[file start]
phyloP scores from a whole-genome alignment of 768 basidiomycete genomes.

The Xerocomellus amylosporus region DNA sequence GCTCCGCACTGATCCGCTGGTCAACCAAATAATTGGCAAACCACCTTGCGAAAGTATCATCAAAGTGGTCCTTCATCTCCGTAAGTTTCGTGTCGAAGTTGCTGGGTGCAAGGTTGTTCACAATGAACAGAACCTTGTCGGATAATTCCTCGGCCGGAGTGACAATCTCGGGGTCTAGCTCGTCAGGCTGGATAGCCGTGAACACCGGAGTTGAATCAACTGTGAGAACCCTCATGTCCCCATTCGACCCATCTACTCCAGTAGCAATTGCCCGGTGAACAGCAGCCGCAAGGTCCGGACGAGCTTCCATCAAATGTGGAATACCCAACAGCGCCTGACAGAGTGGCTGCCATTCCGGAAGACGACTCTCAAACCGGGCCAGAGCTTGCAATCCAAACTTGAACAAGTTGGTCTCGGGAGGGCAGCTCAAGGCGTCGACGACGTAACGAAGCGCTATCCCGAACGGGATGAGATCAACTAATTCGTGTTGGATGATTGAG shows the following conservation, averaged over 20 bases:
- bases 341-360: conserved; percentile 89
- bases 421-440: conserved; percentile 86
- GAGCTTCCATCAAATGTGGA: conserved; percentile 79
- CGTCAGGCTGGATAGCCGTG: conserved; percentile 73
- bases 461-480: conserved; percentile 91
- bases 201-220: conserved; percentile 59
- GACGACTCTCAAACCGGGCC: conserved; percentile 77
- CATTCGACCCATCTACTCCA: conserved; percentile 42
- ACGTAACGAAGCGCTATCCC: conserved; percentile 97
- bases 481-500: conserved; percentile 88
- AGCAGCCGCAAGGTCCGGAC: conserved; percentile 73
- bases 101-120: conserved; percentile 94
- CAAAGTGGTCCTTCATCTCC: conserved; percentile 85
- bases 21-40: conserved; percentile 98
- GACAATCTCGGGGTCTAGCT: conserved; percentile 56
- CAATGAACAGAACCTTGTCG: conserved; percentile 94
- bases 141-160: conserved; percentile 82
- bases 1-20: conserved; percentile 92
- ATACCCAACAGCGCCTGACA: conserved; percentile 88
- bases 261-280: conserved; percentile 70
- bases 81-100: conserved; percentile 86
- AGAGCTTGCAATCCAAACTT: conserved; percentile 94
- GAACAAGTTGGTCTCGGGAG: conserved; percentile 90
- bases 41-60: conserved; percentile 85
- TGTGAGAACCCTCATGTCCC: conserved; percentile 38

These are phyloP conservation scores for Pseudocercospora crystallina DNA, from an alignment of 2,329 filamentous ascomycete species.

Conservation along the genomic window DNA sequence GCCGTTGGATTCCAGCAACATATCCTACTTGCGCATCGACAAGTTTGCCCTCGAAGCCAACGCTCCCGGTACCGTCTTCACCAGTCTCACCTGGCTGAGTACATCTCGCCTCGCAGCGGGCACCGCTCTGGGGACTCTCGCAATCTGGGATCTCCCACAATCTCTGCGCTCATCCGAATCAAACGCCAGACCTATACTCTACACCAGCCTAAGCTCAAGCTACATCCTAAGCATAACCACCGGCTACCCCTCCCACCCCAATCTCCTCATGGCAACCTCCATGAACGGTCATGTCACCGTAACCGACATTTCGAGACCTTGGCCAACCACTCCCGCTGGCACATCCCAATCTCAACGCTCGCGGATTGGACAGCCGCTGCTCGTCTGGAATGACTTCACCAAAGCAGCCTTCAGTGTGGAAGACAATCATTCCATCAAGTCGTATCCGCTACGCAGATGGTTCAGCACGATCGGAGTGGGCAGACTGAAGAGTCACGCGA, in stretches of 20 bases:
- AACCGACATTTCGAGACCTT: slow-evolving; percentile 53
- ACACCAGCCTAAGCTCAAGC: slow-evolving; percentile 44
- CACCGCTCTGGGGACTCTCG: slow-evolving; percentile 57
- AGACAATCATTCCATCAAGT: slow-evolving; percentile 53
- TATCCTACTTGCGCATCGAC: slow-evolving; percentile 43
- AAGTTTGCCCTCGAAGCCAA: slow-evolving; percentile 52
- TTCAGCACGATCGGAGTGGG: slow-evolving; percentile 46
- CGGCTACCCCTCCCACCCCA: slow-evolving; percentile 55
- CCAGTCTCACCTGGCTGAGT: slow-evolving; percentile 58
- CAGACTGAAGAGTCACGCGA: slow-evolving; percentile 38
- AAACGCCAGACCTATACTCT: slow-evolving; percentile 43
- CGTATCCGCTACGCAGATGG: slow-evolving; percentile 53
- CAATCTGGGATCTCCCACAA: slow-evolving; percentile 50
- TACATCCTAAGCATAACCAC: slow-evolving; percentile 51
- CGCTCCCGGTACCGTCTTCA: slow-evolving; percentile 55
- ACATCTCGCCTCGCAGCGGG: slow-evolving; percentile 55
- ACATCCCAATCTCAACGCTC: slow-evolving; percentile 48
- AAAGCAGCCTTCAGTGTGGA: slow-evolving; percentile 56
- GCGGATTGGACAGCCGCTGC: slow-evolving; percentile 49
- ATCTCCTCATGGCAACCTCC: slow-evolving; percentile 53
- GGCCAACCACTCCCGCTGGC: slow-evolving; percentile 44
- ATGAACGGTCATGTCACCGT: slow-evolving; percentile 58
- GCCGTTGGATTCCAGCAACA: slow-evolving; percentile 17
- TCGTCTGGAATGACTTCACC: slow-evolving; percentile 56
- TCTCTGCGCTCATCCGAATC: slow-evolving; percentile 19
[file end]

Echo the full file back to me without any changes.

phyloP scores from a whole-genome alignment of 768 basidiomycete genomes.

The Xerocomellus amylosporus region DNA sequence GCTCCGCACTGATCCGCTGGTCAACCAAATAATTGGCAAACCACCTTGCGAAAGTATCATCAAAGTGGTCCTTCATCTCCGTAAGTTTCGTGTCGAAGTTGCTGGGTGCAAGGTTGTTCACAATGAACAGAACCTTGTCGGATAATTCCTCGGCCGGAGTGACAATCTCGGGGTCTAGCTCGTCAGGCTGGATAGCCGTGAACACCGGAGTTGAATCAACTGTGAGAACCCTCATGTCCCCATTCGACCCATCTACTCCAGTAGCAATTGCCCGGTGAACAGCAGCCGCAAGGTCCGGACGAGCTTCCATCAAATGTGGAATACCCAACAGCGCCTGACAGAGTGGCTGCCATTCCGGAAGACGACTCTCAAACCGGGCCAGAGCTTGCAATCCAAACTTGAACAAGTTGGTCTCGGGAGGGCAGCTCAAGGCGTCGACGACGTAACGAAGCGCTATCCCGAACGGGATGAGATCAACTAATTCGTGTTGGATGATTGAG shows the following conservation, averaged over 20 bases:
- bases 341-360: conserved; percentile 89
- bases 421-440: conserved; percentile 86
- GAGCTTCCATCAAATGTGGA: conserved; percentile 79
- CGTCAGGCTGGATAGCCGTG: conserved; percentile 73
- bases 461-480: conserved; percentile 91
- bases 201-220: conserved; percentile 59
- GACGACTCTCAAACCGGGCC: conserved; percentile 77
- CATTCGACCCATCTACTCCA: conserved; percentile 42
- ACGTAACGAAGCGCTATCCC: conserved; percentile 97
- bases 481-500: conserved; percentile 88
- AGCAGCCGCAAGGTCCGGAC: conserved; percentile 73
- bases 101-120: conserved; percentile 94
- CAAAGTGGTCCTTCATCTCC: conserved; percentile 85
- bases 21-40: conserved; percentile 98
- GACAATCTCGGGGTCTAGCT: conserved; percentile 56
- CAATGAACAGAACCTTGTCG: conserved; percentile 94
- bases 141-160: conserved; percentile 82
- bases 1-20: conserved; percentile 92
- ATACCCAACAGCGCCTGACA: conserved; percentile 88
- bases 261-280: conserved; percentile 70
- bases 81-100: conserved; percentile 86
- AGAGCTTGCAATCCAAACTT: conserved; percentile 94
- GAACAAGTTGGTCTCGGGAG: conserved; percentile 90
- bases 41-60: conserved; percentile 85
- TGTGAGAACCCTCATGTCCC: conserved; percentile 38

These are phyloP conservation scores for Pseudocercospora crystallina DNA, from an alignment of 2,329 filamentous ascomycete species.

Conservation along the genomic window DNA sequence GCCGTTGGATTCCAGCAACATATCCTACTTGCGCATCGACAAGTTTGCCCTCGAAGCCAACGCTCCCGGTACCGTCTTCACCAGTCTCACCTGGCTGAGTACATCTCGCCTCGCAGCGGGCACCGCTCTGGGGACTCTCGCAATCTGGGATCTCCCACAATCTCTGCGCTCATCCGAATCAAACGCCAGACCTATACTCTACACCAGCCTAAGCTCAAGCTACATCCTAAGCATAACCACCGGCTACCCCTCCCACCCCAATCTCCTCATGGCAACCTCCATGAACGGTCATGTCACCGTAACCGACATTTCGAGACCTTGGCCAACCACTCCCGCTGGCACATCCCAATCTCAACGCTCGCGGATTGGACAGCCGCTGCTCGTCTGGAATGACTTCACCAAAGCAGCCTTCAGTGTGGAAGACAATCATTCCATCAAGTCGTATCCGCTACGCAGATGGTTCAGCACGATCGGAGTGGGCAGACTGAAGAGTCACGCGA, in stretches of 20 bases:
- AACCGACATTTCGAGACCTT: slow-evolving; percentile 53
- ACACCAGCCTAAGCTCAAGC: slow-evolving; percentile 44
- CACCGCTCTGGGGACTCTCG: slow-evolving; percentile 57
- AGACAATCATTCCATCAAGT: slow-evolving; percentile 53
- TATCCTACTTGCGCATCGAC: slow-evolving; percentile 43
- AAGTTTGCCCTCGAAGCCAA: slow-evolving; percentile 52
- TTCAGCACGATCGGAGTGGG: slow-evolving; percentile 46
- CGGCTACCCCTCCCACCCCA: slow-evolving; percentile 55
- CCAGTCTCACCTGGCTGAGT: slow-evolving; percentile 58
- CAGACTGAAGAGTCACGCGA: slow-evolving; percentile 38
- AAACGCCAGACCTATACTCT: slow-evolving; percentile 43
- CGTATCCGCTACGCAGATGG: slow-evolving; percentile 53
- CAATCTGGGATCTCCCACAA: slow-evolving; percentile 50
- TACATCCTAAGCATAACCAC: slow-evolving; percentile 51
- CGCTCCCGGTACCGTCTTCA: slow-evolving; percentile 55
- ACATCTCGCCTCGCAGCGGG: slow-evolving; percentile 55
- ACATCCCAATCTCAACGCTC: slow-evolving; percentile 48
- AAAGCAGCCTTCAGTGTGGA: slow-evolving; percentile 56
- GCGGATTGGACAGCCGCTGC: slow-evolving; percentile 49
- ATCTCCTCATGGCAACCTCC: slow-evolving; percentile 53
- GGCCAACCACTCCCGCTGGC: slow-evolving; percentile 44
- ATGAACGGTCATGTCACCGT: slow-evolving; percentile 58
- GCCGTTGGATTCCAGCAACA: slow-evolving; percentile 17
- TCGTCTGGAATGACTTCACC: slow-evolving; percentile 56
- TCTCTGCGCTCATCCGAATC: slow-evolving; percentile 19